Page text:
I should really say this: I'm interested in the people I follow as people, not just networking opportunities. I'm a friendly guy. I dig rapport in all its myriad, wondrous forms. And if it helps make connections in the publishing industry, so much the better -- book folk tend to be interesting as hell. I would like to advance my writing career as well, and these days, every article on the subject recommends social networking. Specifically blogs, Facebook, and Twitter. And as near as I can tell, the real party is on Twitter.
Therefore, I too, would like to partake of the party.
Here are my primary tweeting deterrents:
- It seems like most Tweeters are checking in multiple times every day. Don't know if I can commit to that. I've got way too much non-internet life going on, know what I mean? Writing itself is a big time-sacrifice.
- Even if I made the time to faithfully tweet, what could I possibly contribute? I come up with a Facebook status like once a week. And you know my track record with this blog. I can comment like hell on other people's posts when I feel like it, but when it comes to originating anything, well... I don't want to be like the guy who's tweets I was reading a few days ago -- #1, I want a cheeseburger -- #2, I'm in a drivethru getting a cheeseburger -- #3, this cheeseburger sucks -- #4, I hate the place that made this cheeseburger and we should all boycott them and put them out of business.
- Most of the book folk I follow devote many of their tweets to promoting their projects: releases and appearances and reviews and things. I have none of that. Which leaves me feeling distinctly unqualified to commiserate. Like in middle school when all the other kids had their pumped-up kicks (props if you get that reference). It really does seem like a lunch table, and all I have to bring to it is the fact that I still write, even after many years of many unpublished books. I maybe shouldn't try to shoulder my way into a seat, you know?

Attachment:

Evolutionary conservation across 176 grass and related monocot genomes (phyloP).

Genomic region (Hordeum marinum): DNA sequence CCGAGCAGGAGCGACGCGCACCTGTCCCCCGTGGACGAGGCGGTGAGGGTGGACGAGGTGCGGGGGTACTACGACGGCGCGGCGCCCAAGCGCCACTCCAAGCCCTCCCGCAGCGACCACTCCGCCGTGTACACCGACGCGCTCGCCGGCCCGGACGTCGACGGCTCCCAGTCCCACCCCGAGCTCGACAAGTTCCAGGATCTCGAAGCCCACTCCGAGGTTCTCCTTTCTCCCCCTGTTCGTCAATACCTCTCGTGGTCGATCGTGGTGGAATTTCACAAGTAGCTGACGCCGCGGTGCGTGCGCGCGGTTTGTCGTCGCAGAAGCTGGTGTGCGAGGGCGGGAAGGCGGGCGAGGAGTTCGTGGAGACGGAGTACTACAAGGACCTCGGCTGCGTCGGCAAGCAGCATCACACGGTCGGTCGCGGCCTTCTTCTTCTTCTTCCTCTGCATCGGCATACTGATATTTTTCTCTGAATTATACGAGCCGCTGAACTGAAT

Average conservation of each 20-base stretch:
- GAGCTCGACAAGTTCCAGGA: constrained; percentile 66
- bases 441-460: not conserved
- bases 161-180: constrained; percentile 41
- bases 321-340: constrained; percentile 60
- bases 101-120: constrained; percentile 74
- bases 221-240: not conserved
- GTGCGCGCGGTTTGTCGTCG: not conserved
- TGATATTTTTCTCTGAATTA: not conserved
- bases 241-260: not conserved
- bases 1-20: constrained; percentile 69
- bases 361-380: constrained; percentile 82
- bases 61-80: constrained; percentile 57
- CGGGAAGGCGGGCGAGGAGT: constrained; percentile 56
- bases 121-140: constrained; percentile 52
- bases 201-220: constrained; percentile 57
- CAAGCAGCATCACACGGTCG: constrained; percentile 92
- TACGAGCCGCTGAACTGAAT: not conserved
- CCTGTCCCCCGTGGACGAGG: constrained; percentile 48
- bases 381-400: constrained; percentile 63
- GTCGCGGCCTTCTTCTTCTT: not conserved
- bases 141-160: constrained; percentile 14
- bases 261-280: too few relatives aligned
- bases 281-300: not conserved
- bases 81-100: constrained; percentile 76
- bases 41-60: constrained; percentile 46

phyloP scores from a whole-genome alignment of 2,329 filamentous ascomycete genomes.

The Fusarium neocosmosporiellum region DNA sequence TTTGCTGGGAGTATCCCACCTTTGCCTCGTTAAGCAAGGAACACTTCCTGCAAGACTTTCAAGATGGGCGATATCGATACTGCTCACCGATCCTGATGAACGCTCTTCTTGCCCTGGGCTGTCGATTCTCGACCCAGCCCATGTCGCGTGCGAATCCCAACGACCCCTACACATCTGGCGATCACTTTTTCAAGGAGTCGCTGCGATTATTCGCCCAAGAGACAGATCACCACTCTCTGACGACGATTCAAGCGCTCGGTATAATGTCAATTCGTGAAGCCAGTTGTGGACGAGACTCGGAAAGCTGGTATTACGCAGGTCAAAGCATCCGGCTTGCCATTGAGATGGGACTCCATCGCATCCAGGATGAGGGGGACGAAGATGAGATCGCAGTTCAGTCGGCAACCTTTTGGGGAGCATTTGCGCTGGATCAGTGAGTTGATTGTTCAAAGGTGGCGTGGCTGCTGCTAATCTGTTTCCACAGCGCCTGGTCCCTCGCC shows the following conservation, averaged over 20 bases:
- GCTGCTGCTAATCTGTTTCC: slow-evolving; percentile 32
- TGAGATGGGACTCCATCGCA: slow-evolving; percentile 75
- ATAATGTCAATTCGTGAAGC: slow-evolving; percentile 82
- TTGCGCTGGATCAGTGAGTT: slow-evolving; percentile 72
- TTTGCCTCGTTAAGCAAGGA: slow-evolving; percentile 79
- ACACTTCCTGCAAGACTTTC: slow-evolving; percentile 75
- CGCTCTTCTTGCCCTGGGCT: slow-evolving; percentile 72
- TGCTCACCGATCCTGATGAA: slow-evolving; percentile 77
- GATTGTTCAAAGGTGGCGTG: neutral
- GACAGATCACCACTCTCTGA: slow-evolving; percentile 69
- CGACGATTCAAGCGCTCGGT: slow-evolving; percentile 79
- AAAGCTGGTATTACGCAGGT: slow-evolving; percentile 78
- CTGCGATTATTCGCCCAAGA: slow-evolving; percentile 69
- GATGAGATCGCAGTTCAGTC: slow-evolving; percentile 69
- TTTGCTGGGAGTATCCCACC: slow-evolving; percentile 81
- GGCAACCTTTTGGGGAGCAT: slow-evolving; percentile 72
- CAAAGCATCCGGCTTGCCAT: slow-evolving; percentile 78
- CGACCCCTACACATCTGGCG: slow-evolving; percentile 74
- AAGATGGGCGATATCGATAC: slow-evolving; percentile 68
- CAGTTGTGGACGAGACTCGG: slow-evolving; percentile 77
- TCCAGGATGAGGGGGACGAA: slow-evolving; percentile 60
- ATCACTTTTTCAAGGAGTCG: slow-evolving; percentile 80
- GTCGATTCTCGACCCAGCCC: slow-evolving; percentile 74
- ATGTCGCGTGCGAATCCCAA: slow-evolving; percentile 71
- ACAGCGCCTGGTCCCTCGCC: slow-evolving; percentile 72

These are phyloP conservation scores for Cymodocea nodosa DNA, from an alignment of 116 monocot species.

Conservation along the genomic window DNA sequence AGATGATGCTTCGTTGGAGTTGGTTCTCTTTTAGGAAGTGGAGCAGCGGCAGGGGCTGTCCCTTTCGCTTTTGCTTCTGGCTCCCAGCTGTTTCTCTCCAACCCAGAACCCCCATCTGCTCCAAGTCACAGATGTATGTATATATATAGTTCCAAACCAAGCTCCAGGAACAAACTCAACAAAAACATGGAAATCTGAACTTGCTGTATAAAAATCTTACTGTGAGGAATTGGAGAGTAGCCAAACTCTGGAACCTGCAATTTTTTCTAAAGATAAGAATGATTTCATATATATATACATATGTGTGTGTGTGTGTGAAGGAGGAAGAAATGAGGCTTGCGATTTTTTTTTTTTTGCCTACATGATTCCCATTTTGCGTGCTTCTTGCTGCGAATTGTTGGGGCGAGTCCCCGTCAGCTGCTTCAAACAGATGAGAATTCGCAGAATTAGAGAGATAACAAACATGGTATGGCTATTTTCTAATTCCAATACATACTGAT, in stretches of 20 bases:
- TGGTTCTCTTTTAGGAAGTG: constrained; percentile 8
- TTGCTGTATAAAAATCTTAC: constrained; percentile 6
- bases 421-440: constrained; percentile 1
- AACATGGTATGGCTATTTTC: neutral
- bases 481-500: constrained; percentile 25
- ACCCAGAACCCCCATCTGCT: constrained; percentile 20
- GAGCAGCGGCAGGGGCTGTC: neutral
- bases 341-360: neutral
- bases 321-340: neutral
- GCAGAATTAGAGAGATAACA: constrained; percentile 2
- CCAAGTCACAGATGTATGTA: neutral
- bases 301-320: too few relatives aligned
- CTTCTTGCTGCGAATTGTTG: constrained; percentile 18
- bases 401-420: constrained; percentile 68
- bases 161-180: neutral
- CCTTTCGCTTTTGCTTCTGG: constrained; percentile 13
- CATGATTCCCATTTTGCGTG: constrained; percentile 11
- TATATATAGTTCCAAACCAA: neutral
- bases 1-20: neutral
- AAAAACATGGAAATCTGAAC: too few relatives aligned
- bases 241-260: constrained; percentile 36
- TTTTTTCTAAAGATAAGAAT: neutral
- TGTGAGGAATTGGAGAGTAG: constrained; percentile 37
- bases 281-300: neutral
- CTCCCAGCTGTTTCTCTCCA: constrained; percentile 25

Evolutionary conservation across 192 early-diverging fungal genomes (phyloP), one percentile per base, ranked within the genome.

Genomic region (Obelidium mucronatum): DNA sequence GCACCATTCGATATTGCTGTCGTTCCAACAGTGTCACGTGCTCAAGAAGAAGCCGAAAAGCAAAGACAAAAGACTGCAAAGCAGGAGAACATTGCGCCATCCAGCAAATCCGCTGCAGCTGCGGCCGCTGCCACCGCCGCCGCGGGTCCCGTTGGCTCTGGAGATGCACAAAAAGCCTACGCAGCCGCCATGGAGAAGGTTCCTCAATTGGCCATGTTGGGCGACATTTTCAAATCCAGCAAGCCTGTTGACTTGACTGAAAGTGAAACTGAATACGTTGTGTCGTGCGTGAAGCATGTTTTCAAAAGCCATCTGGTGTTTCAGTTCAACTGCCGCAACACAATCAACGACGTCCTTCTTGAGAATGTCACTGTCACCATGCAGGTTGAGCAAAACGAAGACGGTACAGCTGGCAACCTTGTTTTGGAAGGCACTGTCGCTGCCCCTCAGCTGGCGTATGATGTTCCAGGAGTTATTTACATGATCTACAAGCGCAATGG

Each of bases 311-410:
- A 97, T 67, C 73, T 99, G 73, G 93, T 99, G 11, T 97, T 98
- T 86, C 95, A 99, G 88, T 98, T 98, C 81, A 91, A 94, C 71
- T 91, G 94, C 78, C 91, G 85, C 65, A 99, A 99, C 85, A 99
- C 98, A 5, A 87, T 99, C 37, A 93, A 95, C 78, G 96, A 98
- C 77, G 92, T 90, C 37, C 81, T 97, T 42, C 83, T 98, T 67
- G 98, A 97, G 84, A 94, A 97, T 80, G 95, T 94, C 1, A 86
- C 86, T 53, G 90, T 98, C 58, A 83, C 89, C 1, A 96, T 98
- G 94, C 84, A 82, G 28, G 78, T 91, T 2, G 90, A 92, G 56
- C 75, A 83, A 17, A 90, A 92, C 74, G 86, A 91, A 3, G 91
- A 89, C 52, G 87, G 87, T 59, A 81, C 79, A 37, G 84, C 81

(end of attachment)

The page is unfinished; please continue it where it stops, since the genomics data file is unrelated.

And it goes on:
- The final reason I'm reluctant to tweet -- "Author platform". What the hell is that, anyway? Isn't it supposed to be where you connect with potential readers? How much does that really happen on Twitter? Realistically, how many readers get on Twitter to follow writers they haven't read and haven't heard of? Someone please explain how that's supposed to work, because I'm obviously missing that angle. And really, I shouldn't tweet if I don't understand what I'm doing. What if I do it wrong? What if my shuttle's thrusters accidentally spark a fire in the Twitter-planet's atmosphere and it sweeps through the domain and slays all the inhabitants? I'd just feel bad, you know? All my Twitter friends would just be gone.
So there it is. 'Ray's musings on all things Twitter-related'. The reason I wrote this post, and not an update of my various writing projects (as was promised last week) is because I really want to get into it, but I need some guidance first. Anyone out there have any advice for me? Can you answer any of questions? Placate any of my insecurities? I'd sure appreciate it. Disclaimer-wise, in case you caught any anti-Twitter sentiment up there, you should know that I have nothing against it. In fact, I have a sort of a sick, stalker-ish fascination for it. I'm just a little skeptical as to whether or not Twitter is appropriate for me, or for my 'author platform'. Whatever that is.
Your thoughts on that?
(and, um... hashtags?)